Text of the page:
The Bremmerman Limit is a widely accepted part of computational theory. It is a calculation springing from the Bekenstein Bound which states clearly that the entropy of a finite amount of information to describe a space which has a finite amount of energy, or conversely the maximum amount of information required to perfectly describe a given physical system down to the quantum level.
As described here, where S is entropy and K is Bolztmann's constant, and R is the radius of ... Oh it doesn't really matter.
From this computer science believes that a Turing machine with finite physical dimensions and unbounded memory is not physically possible. Well, we say phooey to that.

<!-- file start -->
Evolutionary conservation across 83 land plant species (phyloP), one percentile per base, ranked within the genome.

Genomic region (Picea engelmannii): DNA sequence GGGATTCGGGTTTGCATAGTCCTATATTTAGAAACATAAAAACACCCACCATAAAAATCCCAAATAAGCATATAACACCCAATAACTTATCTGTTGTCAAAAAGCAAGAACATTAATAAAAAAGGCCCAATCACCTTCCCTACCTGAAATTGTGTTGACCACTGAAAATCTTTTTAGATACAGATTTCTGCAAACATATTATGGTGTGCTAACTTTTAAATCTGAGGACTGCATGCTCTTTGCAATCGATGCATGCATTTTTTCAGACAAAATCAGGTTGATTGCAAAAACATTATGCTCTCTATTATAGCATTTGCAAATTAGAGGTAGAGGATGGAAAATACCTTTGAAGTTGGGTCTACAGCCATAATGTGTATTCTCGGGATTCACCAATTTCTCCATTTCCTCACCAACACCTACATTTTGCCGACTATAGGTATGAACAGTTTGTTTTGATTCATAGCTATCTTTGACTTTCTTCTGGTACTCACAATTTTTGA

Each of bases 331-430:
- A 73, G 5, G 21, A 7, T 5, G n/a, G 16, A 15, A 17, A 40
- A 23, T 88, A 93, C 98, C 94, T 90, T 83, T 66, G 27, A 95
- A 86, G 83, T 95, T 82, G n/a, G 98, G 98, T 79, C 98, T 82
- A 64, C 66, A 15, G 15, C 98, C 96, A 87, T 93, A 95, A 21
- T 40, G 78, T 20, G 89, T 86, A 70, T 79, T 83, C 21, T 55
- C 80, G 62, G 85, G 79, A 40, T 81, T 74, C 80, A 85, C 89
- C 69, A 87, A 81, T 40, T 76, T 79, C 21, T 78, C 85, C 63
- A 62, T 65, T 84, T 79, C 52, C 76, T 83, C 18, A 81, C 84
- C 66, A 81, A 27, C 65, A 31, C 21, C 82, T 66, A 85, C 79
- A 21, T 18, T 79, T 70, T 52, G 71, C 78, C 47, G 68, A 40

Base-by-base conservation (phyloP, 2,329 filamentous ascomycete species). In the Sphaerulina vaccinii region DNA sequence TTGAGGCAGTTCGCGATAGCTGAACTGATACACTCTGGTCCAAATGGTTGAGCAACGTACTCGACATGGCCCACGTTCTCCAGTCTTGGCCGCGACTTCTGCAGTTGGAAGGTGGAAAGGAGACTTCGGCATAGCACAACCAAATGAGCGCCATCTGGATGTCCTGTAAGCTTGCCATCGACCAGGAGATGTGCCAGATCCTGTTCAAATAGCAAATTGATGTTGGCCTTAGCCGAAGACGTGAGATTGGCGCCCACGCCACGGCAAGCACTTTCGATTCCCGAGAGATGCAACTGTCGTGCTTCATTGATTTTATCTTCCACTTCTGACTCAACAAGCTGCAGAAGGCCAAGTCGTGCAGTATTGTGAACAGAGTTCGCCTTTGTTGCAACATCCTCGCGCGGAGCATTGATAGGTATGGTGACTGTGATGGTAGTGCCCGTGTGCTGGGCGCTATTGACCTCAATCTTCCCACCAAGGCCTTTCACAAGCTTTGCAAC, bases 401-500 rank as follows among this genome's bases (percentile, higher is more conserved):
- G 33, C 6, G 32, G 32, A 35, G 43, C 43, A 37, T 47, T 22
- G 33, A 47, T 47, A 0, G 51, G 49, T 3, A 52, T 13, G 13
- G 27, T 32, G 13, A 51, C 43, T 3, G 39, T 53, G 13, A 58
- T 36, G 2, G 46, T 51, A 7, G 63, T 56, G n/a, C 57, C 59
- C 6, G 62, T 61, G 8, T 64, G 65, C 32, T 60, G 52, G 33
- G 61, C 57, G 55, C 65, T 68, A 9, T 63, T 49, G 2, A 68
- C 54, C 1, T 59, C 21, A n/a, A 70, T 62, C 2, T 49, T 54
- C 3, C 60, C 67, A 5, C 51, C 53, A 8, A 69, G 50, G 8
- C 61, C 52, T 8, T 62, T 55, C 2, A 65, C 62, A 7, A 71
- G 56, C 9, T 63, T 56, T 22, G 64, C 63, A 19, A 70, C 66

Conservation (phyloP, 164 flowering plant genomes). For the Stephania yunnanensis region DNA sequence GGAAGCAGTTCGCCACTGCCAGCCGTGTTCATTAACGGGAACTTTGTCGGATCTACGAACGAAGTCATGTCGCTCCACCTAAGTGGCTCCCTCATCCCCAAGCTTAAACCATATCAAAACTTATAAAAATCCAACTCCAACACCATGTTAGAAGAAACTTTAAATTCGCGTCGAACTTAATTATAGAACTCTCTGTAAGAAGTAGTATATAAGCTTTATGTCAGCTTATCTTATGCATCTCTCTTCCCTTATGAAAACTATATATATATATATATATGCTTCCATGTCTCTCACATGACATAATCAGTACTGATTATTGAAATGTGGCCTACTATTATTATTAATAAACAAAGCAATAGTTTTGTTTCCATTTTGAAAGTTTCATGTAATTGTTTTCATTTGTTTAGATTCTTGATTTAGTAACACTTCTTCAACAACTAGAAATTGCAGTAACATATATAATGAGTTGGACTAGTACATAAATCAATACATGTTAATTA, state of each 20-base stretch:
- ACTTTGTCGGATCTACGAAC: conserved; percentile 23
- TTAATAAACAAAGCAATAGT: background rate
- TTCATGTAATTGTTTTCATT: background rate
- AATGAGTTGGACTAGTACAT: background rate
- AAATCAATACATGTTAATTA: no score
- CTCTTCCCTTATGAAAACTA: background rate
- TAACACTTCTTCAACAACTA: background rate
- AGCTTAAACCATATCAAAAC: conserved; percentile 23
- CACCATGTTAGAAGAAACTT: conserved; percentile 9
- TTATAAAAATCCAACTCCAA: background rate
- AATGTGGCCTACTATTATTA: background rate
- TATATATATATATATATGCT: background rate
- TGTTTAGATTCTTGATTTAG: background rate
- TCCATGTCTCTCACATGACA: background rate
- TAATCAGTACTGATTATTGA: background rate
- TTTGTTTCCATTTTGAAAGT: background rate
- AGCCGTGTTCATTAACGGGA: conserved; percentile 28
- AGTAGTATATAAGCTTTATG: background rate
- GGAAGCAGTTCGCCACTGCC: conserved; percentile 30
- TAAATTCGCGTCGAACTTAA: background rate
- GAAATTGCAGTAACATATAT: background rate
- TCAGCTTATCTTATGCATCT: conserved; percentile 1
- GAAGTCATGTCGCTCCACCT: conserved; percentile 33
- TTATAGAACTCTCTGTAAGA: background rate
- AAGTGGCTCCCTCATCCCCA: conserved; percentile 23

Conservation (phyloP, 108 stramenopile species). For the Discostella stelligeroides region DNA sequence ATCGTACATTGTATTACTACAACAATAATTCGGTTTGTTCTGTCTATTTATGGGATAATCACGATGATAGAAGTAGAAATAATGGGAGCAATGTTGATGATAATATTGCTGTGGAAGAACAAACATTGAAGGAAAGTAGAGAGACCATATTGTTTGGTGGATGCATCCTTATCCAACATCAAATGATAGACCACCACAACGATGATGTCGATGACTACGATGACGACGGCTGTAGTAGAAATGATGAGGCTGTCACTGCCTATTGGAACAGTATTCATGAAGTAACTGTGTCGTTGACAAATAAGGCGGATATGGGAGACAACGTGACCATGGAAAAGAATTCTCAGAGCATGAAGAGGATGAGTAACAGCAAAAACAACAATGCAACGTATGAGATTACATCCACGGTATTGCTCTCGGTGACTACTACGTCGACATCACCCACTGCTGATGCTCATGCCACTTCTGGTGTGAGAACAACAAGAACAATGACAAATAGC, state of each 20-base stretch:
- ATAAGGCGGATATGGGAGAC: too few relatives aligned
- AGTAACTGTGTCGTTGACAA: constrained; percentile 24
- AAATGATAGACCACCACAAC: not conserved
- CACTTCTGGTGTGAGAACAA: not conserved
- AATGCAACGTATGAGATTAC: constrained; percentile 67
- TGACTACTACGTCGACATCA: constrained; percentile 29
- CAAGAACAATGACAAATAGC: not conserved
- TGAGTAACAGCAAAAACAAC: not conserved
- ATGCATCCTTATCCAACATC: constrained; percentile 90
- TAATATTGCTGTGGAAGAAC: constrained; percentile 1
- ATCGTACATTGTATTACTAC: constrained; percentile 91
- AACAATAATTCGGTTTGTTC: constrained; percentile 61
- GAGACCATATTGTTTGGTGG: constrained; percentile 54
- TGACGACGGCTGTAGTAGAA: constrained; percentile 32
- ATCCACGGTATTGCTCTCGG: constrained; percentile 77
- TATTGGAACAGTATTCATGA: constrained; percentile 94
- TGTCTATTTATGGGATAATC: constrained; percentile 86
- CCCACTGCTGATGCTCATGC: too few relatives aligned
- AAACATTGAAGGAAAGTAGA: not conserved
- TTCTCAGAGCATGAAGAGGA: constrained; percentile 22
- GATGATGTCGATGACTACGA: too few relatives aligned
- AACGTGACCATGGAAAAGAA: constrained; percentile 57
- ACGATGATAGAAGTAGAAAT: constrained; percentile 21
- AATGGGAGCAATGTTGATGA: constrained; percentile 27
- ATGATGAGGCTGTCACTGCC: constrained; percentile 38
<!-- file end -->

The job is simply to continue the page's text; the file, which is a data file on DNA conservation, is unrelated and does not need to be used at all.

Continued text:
|They said we could never put a robot on TV.|
Nobody is going to tell us what is not possible, we will tell them what is not possible as soon as we haven't been able to do it. And as far as anybody around here knows we are still not unable to do that. And we plan to continue to not be unable to do that.
In fact, we have have a whole list of things that we have yet to establish our inability to make possible, that is what Life Explained does, dangit. We make things possible.
And anybody who thinks different is itching for a punch in the snoot.
Thank you for your time.